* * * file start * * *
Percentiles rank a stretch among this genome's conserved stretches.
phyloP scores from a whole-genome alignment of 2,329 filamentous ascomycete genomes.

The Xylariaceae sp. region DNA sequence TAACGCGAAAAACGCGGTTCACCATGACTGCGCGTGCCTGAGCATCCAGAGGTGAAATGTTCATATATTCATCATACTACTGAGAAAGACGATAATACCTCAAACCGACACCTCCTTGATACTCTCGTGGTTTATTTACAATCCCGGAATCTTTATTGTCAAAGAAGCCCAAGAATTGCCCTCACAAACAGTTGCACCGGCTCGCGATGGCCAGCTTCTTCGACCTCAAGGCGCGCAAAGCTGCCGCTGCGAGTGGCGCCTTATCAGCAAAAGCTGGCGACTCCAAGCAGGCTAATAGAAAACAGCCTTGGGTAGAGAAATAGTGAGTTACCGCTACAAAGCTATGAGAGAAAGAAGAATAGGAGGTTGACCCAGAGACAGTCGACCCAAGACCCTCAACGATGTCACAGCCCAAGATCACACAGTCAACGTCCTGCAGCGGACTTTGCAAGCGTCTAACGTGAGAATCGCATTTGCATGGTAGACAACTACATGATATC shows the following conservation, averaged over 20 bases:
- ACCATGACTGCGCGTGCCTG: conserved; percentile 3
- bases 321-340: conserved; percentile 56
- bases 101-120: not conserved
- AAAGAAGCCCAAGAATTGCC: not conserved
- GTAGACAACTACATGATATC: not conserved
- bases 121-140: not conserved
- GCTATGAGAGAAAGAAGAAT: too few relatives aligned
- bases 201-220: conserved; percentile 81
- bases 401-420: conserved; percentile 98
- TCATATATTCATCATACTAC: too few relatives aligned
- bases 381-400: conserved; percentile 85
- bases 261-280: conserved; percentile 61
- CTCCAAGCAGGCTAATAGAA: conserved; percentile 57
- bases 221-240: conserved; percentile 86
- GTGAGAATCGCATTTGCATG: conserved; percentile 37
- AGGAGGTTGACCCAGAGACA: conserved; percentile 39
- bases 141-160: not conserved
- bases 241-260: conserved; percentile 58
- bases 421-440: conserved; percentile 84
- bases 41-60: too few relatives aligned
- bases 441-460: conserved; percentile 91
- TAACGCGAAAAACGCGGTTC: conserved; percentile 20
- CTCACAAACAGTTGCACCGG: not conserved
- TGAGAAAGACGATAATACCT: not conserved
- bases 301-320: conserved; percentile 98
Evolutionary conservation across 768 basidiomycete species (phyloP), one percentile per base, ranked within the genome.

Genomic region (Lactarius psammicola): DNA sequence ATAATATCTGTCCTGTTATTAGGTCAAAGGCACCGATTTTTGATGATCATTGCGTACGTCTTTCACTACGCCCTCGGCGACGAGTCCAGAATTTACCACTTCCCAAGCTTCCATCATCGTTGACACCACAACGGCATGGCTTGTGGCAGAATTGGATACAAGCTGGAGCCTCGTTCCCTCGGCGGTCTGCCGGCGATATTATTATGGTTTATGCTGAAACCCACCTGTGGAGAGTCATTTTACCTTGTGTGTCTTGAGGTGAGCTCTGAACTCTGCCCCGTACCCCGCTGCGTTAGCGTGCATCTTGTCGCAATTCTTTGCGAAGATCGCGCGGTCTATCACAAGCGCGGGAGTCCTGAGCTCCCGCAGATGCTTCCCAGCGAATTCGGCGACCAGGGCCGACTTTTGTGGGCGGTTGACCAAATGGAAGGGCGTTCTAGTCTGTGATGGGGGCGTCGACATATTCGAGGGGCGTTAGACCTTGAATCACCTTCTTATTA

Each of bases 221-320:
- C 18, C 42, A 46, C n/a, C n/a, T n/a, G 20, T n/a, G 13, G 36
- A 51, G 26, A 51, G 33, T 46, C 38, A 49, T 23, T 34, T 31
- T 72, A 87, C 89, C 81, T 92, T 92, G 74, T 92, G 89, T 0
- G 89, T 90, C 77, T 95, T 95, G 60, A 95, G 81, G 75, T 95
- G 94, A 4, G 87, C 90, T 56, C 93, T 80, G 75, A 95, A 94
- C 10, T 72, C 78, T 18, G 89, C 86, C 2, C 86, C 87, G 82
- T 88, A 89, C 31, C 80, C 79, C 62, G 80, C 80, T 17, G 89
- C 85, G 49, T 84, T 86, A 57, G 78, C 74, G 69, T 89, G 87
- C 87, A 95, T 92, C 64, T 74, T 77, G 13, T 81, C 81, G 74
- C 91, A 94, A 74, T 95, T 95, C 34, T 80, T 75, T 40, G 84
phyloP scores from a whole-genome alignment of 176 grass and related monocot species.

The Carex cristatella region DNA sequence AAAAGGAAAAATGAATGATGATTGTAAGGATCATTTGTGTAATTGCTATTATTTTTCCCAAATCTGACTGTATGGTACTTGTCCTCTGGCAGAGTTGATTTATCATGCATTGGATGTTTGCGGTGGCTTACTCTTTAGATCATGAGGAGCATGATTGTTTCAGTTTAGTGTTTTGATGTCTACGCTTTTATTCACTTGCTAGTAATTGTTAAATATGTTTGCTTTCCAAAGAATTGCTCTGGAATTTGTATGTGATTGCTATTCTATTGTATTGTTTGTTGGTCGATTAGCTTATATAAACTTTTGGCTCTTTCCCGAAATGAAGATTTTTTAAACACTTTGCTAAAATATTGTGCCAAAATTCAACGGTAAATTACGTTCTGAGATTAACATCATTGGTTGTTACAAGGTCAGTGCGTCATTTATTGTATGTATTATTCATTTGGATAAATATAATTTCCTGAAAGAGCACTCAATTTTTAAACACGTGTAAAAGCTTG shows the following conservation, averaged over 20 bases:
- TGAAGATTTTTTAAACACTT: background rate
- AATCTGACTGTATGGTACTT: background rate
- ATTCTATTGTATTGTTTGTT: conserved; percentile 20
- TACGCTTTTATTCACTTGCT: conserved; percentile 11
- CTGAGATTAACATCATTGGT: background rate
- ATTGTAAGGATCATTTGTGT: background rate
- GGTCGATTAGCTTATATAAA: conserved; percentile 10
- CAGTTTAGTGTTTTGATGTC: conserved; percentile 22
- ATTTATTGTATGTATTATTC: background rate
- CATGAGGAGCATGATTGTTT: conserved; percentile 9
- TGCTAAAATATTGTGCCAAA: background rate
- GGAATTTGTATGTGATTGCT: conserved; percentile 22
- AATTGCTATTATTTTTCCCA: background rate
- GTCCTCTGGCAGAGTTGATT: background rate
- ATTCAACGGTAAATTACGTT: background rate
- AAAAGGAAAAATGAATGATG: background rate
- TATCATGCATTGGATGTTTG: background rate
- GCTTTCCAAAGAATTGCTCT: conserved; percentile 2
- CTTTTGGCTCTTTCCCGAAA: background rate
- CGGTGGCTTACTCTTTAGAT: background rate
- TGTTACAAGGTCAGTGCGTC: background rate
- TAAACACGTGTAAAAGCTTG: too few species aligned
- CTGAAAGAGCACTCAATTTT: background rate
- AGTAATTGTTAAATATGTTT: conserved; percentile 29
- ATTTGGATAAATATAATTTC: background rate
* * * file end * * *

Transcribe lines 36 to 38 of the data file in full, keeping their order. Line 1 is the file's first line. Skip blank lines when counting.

- G 94, A 4, G 87, C 90, T 56, C 93, T 80, G 75, A 95, A 94
- C 10, T 72, C 78, T 18, G 89, C 86, C 2, C 86, C 87, G 82
- T 88, A 89, C 31, C 80, C 79, C 62, G 80, C 80, T 17, G 89